Community project hailed for its work to tackle malnutrition and loneliness among the elderly

Some of the meals prepared for the senior communitySome of the meals prepared for the senior community
Some of the meals prepared for the senior community
The dedicated team behind a Fife community project have been praised for their life-improving work to tackle malnutrition and loneliness among older people.

Kennoway Community Shed has been hailed for the way it has embraced work to improve the nutrition of its members who are aged 65 and over, encouraging them to eat better so they can live better.

Its achievements have been highlighted as part of UK Malnutrition Awareness Week with other groups across the country urged to follow the group’s lead.

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Not only did the Levenmouth centre ensure that older people did not go without a good meal at the peak of the pandemic, but its volunteers remained vigilant for signs of malnutrition.

That work was supported by a grant from the Small Ideas, Big Impact Fund run by the charity Food Train’s Eat Well Age Well project.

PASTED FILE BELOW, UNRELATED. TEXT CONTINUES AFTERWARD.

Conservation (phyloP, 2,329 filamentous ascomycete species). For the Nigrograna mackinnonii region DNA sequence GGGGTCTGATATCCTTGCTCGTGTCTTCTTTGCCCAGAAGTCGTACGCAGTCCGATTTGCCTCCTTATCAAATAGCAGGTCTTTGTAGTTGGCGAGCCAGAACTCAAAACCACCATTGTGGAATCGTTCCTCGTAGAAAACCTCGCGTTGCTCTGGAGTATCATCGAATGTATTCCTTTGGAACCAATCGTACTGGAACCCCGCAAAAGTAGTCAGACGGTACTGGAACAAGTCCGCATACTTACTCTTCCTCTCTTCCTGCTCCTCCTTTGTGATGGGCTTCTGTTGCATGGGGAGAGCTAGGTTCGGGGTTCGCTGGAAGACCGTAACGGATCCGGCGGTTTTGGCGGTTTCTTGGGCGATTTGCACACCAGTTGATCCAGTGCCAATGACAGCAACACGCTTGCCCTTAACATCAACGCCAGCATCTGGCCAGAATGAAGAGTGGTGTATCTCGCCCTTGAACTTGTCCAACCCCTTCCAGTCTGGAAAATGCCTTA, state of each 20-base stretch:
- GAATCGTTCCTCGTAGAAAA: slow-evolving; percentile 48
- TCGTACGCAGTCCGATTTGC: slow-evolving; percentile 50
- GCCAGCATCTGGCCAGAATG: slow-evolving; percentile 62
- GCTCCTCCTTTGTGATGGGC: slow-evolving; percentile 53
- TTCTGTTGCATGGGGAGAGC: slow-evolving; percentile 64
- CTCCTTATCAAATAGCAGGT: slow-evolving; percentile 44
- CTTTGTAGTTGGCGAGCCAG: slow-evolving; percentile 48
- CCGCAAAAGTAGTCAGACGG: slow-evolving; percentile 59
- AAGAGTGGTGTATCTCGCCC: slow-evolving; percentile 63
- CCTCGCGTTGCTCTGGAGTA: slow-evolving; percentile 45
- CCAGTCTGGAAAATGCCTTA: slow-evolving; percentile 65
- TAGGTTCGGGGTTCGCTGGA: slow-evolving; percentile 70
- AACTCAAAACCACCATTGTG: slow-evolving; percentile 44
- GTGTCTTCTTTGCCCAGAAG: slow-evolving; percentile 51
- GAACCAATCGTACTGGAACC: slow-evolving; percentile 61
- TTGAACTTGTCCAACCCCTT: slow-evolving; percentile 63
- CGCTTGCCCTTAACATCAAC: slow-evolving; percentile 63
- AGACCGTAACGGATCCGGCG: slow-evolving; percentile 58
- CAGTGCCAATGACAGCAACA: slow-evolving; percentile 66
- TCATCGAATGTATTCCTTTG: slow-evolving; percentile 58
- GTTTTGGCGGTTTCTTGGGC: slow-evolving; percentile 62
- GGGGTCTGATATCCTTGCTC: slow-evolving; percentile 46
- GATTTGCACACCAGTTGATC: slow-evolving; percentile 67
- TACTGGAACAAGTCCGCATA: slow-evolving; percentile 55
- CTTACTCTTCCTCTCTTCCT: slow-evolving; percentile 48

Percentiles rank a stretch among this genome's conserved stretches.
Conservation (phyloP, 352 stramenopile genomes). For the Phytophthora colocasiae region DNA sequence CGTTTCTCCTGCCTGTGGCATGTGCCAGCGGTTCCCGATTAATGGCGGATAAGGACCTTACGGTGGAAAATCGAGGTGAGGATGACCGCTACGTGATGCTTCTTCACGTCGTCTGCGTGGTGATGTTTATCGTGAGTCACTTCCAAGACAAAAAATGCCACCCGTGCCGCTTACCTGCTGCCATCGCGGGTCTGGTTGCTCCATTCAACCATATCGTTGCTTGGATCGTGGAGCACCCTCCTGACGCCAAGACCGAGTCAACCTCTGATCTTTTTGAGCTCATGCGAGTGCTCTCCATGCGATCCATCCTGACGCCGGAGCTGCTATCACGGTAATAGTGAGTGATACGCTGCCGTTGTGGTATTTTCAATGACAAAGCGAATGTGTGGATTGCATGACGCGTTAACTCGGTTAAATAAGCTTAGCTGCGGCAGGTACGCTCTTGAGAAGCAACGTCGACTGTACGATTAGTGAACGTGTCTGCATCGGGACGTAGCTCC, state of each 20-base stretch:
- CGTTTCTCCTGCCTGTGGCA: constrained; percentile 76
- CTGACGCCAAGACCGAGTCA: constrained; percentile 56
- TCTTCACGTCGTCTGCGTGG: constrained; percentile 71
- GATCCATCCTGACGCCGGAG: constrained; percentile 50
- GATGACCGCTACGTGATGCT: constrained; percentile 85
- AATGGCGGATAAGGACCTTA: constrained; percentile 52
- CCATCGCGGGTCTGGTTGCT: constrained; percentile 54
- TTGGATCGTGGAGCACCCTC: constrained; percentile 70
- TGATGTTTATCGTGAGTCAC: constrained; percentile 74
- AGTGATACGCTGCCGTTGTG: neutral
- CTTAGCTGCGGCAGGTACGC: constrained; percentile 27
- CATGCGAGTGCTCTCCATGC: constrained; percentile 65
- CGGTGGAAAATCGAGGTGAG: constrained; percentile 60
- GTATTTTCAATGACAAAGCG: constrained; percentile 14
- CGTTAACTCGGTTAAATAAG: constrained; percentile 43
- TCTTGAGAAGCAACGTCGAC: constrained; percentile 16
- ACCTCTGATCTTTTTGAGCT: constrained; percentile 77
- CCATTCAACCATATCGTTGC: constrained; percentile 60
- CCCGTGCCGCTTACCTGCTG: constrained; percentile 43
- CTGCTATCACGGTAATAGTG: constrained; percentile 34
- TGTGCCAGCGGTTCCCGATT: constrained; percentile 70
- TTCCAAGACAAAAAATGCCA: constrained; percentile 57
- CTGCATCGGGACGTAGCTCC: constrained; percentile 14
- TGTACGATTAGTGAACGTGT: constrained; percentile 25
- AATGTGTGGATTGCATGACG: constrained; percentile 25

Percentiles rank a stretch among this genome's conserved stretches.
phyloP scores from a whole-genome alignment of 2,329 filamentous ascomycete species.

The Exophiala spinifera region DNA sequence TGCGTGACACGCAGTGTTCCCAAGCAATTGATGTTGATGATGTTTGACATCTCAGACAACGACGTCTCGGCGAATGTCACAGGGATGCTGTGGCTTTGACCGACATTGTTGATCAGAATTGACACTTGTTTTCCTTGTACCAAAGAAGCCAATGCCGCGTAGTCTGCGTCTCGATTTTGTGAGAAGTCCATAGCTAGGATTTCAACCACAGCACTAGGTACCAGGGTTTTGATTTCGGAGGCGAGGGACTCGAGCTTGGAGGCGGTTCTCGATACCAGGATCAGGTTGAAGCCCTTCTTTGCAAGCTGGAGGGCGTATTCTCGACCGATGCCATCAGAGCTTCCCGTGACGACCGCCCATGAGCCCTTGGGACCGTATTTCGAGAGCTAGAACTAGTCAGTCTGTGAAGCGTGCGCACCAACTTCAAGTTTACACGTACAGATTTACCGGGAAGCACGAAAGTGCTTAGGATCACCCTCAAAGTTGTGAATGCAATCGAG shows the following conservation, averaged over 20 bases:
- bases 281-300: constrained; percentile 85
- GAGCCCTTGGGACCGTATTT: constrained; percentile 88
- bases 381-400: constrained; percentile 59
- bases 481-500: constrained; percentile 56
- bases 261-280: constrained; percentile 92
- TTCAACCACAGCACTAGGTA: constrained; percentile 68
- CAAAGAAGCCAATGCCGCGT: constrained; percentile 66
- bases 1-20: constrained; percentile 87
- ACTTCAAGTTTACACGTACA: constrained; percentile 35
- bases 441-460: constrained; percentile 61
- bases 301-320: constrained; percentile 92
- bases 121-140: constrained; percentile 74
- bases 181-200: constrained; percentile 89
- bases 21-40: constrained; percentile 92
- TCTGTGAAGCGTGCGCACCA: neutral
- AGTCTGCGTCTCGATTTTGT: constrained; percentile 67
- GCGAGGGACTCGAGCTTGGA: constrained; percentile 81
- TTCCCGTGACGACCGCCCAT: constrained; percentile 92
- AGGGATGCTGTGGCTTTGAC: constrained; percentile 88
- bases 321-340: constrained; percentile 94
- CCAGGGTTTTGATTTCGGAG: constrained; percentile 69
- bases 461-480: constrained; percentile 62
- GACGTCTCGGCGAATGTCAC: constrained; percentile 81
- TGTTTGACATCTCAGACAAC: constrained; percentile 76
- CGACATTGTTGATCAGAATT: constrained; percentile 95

Pre-pandemic, the money was used to cook meals for older people visiting the shed, introducing them to new dishes, healthy options and encouraging conversations around food and nutrition.

As lockdown struck the importance of good meals was even more vital - so took their service on the road, delivering meals at home. Up to 60 people were receiving meals each week.

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Kennoway Community Shed chairman Bob McPhail said: “It had been really encouraging to see how people were enjoying the meals. So, as lockdown went on, we got back to doing the cooking. Those who could collect the meals did - and we delivered them to those who couldn’t.

“We have some real characters and wanted to do what we could to help with loneliness. They really missed coming along, so this was a way we could keep in-touch with them. I am really proud of how everyone connected with us has come through the lockdowns.”

Kennoway’s volunteers took part in training to spot the signs of malnutrition, which they continued to remain vigilant for when meals were being delivered. A series of simple questions quickly identifies those at risk of malnutrition.

Bob added: “Sometimes when they sit and blether, we are the only people they will have seen that week. Sometimes the only other voices they hear are on their TVs”

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